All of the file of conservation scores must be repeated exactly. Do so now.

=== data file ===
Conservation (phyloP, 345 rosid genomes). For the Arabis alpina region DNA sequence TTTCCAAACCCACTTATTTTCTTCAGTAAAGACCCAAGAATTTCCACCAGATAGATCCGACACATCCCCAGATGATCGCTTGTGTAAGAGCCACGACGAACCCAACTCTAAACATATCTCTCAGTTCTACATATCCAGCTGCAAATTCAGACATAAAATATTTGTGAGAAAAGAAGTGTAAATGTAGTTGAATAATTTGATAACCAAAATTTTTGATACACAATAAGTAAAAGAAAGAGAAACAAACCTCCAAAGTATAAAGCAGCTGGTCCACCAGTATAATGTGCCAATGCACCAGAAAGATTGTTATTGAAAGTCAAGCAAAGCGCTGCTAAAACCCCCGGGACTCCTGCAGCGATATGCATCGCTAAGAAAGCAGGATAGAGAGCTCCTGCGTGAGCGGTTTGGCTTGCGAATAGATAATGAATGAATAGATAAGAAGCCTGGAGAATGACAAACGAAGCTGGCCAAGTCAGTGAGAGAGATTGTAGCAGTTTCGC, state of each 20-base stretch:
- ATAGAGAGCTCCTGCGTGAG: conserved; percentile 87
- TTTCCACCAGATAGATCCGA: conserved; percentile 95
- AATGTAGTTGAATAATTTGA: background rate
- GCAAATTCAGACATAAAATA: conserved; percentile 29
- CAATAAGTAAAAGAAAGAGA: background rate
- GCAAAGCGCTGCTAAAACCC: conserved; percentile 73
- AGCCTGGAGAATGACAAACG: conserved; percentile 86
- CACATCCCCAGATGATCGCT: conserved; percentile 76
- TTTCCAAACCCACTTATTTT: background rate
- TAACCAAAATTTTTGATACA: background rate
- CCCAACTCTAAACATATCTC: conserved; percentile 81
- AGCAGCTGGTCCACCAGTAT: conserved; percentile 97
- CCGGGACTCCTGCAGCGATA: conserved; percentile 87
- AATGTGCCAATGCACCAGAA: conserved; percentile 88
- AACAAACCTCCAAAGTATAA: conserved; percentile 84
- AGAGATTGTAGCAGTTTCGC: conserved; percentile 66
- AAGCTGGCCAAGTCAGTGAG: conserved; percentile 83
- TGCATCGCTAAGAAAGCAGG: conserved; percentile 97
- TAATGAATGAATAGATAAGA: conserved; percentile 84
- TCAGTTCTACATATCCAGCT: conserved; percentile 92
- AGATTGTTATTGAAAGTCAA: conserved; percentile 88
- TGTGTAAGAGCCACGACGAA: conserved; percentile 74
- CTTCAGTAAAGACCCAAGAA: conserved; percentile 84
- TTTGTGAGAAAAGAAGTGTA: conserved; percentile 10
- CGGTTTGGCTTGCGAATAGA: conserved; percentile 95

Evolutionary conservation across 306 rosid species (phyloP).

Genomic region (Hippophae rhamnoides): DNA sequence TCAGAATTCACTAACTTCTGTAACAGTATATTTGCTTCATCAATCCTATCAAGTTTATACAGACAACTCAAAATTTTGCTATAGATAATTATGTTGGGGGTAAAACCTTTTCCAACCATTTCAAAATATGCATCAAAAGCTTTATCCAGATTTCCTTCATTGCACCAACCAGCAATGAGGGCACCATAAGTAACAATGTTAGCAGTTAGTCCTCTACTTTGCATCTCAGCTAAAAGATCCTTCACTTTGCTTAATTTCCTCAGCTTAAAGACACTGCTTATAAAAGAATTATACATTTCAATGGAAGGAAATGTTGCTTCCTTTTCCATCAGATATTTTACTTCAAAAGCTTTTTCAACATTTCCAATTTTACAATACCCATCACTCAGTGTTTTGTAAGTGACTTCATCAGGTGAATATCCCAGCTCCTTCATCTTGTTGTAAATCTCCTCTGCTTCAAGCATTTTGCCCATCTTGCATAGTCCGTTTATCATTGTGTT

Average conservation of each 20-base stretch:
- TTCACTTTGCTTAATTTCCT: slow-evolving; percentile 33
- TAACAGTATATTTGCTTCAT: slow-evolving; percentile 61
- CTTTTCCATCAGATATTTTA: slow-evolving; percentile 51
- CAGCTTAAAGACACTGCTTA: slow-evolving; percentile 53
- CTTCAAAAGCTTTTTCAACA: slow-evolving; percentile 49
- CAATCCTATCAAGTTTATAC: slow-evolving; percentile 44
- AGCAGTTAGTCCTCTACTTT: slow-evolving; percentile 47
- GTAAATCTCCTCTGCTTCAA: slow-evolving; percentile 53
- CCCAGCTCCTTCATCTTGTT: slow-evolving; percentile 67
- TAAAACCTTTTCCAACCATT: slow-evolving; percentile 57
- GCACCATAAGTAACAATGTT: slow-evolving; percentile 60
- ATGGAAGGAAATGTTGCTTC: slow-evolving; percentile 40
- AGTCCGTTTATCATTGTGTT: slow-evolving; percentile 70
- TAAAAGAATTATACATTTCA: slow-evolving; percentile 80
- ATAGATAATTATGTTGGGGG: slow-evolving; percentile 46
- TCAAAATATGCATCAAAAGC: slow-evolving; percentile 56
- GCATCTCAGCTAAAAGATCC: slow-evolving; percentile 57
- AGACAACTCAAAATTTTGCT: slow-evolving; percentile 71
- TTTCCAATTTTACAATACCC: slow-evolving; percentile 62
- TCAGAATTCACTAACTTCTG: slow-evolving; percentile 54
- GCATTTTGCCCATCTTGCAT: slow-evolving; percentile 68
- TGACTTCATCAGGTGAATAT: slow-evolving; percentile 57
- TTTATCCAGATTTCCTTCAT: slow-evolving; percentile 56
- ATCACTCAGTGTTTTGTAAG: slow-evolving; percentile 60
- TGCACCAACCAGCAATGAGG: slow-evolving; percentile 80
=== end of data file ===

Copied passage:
Conservation (phyloP, 345 rosid genomes). For the Arabis alpina region DNA sequence TTTCCAAACCCACTTATTTTCTTCAGTAAAGACCCAAGAATTTCCACCAGATAGATCCGACACATCCCCAGATGATCGCTTGTGTAAGAGCCACGACGAACCCAACTCTAAACATATCTCTCAGTTCTACATATCCAGCTGCAAATTCAGACATAAAATATTTGTGAGAAAAGAAGTGTAAATGTAGTTGAATAATTTGATAACCAAAATTTTTGATACACAATAAGTAAAAGAAAGAGAAACAAACCTCCAAAGTATAAAGCAGCTGGTCCACCAGTATAATGTGCCAATGCACCAGAAAGATTGTTATTGAAAGTCAAGCAAAGCGCTGCTAAAACCCCCGGGACTCCTGCAGCGATATGCATCGCTAAGAAAGCAGGATAGAGAGCTCCTGCGTGAGCGGTTTGGCTTGCGAATAGATAATGAATGAATAGATAAGAAGCCTGGAGAATGACAAACGAAGCTGGCCAAGTCAGTGAGAGAGATTGTAGCAGTTTCGC, state of each 20-base stretch:
- ATAGAGAGCTCCTGCGTGAG: conserved; percentile 87
- TTTCCACCAGATAGATCCGA: conserved; percentile 95
- AATGTAGTTGAATAATTTGA: background rate
- GCAAATTCAGACATAAAATA: conserved; percentile 29
- CAATAAGTAAAAGAAAGAGA: background rate
- GCAAAGCGCTGCTAAAACCC: conserved; percentile 73
- AGCCTGGAGAATGACAAACG: conserved; percentile 86
- CACATCCCCAGATGATCGCT: conserved; percentile 76
- TTTCCAAACCCACTTATTTT: background rate
- TAACCAAAATTTTTGATACA: background rate
- CCCAACTCTAAACATATCTC: conserved; percentile 81
- AGCAGCTGGTCCACCAGTAT: conserved; percentile 97
- CCGGGACTCCTGCAGCGATA: conserved; percentile 87
- AATGTGCCAATGCACCAGAA: conserved; percentile 88
- AACAAACCTCCAAAGTATAA: conserved; percentile 84
- AGAGATTGTAGCAGTTTCGC: conserved; percentile 66
- AAGCTGGCCAAGTCAGTGAG: conserved; percentile 83
- TGCATCGCTAAGAAAGCAGG: conserved; percentile 97
- TAATGAATGAATAGATAAGA: conserved; percentile 84
- TCAGTTCTACATATCCAGCT: conserved; percentile 92
- AGATTGTTATTGAAAGTCAA: conserved; percentile 88
- TGTGTAAGAGCCACGACGAA: conserved; percentile 74
- CTTCAGTAAAGACCCAAGAA: conserved; percentile 84
- TTTGTGAGAAAAGAAGTGTA: conserved; percentile 10
- CGGTTTGGCTTGCGAATAGA: conserved; percentile 95

Evolutionary conservation across 306 rosid species (phyloP).

Genomic region (Hippophae rhamnoides): DNA sequence TCAGAATTCACTAACTTCTGTAACAGTATATTTGCTTCATCAATCCTATCAAGTTTATACAGACAACTCAAAATTTTGCTATAGATAATTATGTTGGGGGTAAAACCTTTTCCAACCATTTCAAAATATGCATCAAAAGCTTTATCCAGATTTCCTTCATTGCACCAACCAGCAATGAGGGCACCATAAGTAACAATGTTAGCAGTTAGTCCTCTACTTTGCATCTCAGCTAAAAGATCCTTCACTTTGCTTAATTTCCTCAGCTTAAAGACACTGCTTATAAAAGAATTATACATTTCAATGGAAGGAAATGTTGCTTCCTTTTCCATCAGATATTTTACTTCAAAAGCTTTTTCAACATTTCCAATTTTACAATACCCATCACTCAGTGTTTTGTAAGTGACTTCATCAGGTGAATATCCCAGCTCCTTCATCTTGTTGTAAATCTCCTCTGCTTCAAGCATTTTGCCCATCTTGCATAGTCCGTTTATCATTGTGTT

Average conservation of each 20-base stretch:
- TTCACTTTGCTTAATTTCCT: slow-evolving; percentile 33
- TAACAGTATATTTGCTTCAT: slow-evolving; percentile 61
- CTTTTCCATCAGATATTTTA: slow-evolving; percentile 51
- CAGCTTAAAGACACTGCTTA: slow-evolving; percentile 53
- CTTCAAAAGCTTTTTCAACA: slow-evolving; percentile 49
- CAATCCTATCAAGTTTATAC: slow-evolving; percentile 44
- AGCAGTTAGTCCTCTACTTT: slow-evolving; percentile 47
- GTAAATCTCCTCTGCTTCAA: slow-evolving; percentile 53
- CCCAGCTCCTTCATCTTGTT: slow-evolving; percentile 67
- TAAAACCTTTTCCAACCATT: slow-evolving; percentile 57
- GCACCATAAGTAACAATGTT: slow-evolving; percentile 60
- ATGGAAGGAAATGTTGCTTC: slow-evolving; percentile 40
- AGTCCGTTTATCATTGTGTT: slow-evolving; percentile 70
- TAAAAGAATTATACATTTCA: slow-evolving; percentile 80
- ATAGATAATTATGTTGGGGG: slow-evolving; percentile 46
- TCAAAATATGCATCAAAAGC: slow-evolving; percentile 56
- GCATCTCAGCTAAAAGATCC: slow-evolving; percentile 57
- AGACAACTCAAAATTTTGCT: slow-evolving; percentile 71
- TTTCCAATTTTACAATACCC: slow-evolving; percentile 62
- TCAGAATTCACTAACTTCTG: slow-evolving; percentile 54
- GCATTTTGCCCATCTTGCAT: slow-evolving; percentile 68
- TGACTTCATCAGGTGAATAT: slow-evolving; percentile 57
- TTTATCCAGATTTCCTTCAT: slow-evolving; percentile 56
- ATCACTCAGTGTTTTGTAAG: slow-evolving; percentile 60
- TGCACCAACCAGCAATGAGG: slow-evolving; percentile 80